Q. I have read that you suggest a target MC for oak and other hardwoods for cabinets and furniture of 6.8 percent MC to 7.0 percent MC. Can you explain why please? Can we get every piece between these two values? Presently our kiln operator shoots for 5 percent MC.
A. Appreciate that the range of 6.8 percent to 7.0 percent MC is a target to aim for. We might miss once in a while by a fraction of a percent. Second, this is the average MC of a load or batch of lumber. We do expect, in a good kiln drying operation, that about two-thirds of the MC values will be within +0.3 to -0.3 percent MC around the average.
So, if the average of a load is 6.9 percent MC, then two-thirds of the pieces will likely be between 6.6 percent to 7.2 percent MC. Further, 99 percent of the pieces will be between 5.9 percent MC to 7.8 percent MC. Technically speaking, this is a standard deviation of MC of 0.3, which good kiln operations can achieve and which mean that you will likely not experience MC problems.
Why do we choose this target? Most homes and offices in North American range between 30 percent RH and 50 percent RH weekly average. This is equivalent to 6.0 percent to 9.0 percent MC in the wood, although any moisture changes in a finished product do take time before we see any issues, a week or two at the least, and maybe longer. We also know that moisture losses cause shrinkage and shrinkage results in cracks or splits. So, we want to make sure that our wood is quite close to the driest expected condition of 30 percent RH, or 6.0 percent MC.
On the other hand, small amounts of swelling often do not create severe issues. Plus, when we switch from drying to moisture gain, there is about a 1 percent MC delay before the wood begins to swell. So, targeting a little bit on the dry side is ok, as with the delay, even though the humidity is 50 percent RH, the wood actually behaves as though it was only 43 percent RH. The bottom line is that with small moisture changes in use with the average 6.8 percent to 7.0 percent MC target, will not create defects in most products.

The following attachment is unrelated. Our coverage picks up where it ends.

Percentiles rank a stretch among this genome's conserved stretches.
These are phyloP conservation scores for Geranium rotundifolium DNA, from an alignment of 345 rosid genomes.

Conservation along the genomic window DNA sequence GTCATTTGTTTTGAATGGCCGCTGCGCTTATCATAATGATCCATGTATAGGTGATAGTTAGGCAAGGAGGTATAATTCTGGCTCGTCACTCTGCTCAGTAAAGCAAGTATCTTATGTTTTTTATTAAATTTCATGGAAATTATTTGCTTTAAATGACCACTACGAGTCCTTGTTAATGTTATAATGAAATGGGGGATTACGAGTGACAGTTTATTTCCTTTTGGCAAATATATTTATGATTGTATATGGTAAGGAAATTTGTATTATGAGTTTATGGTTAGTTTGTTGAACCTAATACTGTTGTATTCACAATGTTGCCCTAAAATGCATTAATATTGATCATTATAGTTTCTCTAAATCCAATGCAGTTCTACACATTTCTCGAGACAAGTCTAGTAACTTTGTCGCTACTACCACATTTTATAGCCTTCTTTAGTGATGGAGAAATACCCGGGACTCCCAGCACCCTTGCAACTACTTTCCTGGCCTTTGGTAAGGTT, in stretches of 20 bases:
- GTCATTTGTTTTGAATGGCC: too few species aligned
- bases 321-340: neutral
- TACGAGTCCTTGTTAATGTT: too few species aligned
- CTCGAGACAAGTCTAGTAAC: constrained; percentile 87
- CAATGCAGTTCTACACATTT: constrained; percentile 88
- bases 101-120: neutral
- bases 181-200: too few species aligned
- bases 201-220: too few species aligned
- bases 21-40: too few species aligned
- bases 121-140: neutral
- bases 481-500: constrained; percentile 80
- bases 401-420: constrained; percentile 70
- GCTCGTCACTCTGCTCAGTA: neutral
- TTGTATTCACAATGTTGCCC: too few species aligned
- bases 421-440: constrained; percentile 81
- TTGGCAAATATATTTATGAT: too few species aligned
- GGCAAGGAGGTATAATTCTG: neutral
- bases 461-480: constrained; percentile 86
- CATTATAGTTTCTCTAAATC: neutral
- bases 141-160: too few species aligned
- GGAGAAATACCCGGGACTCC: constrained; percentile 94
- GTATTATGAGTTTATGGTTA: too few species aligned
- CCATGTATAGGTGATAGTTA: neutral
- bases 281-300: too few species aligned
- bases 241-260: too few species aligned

Note that if you are shipping to a humid climate like Florida or a dry climate like Colorado, you might indeed want to adjust your target. If that is not reasonable, then consider storing the products in your shop in a small room with walls sealed with plastic sheets and with a high RH for Florida or a low RH for Colorado.
Then any defects that develop can be fixed before shipping rather than in the field. Further, after your week-long test in the controlled humidity room, if you wrap the products in plastic wrap or bags, you know that the MC will not change one bit, because moisture cannot get in or out of the wrapping.
Finally, your kiln operation needs some attention, as it is virtually impossible in standard kiln to achieve and average of 5 percent MC. Such lumber would be extremely brittle when machining and would not glue well. So, you are being told incorrectly or the operator is measuring MC incorrectly. To measure these low MCs, the operator would have to use an oven test, or use a pinless meter. The pin meter is not very accurate under 6.5 percent MC.
Gene Wengert, “The Wood Doctor” has been training people in efficient use of wood for 35 years. He is extension specialist emeritus at the University of Wisconsin-Madison.
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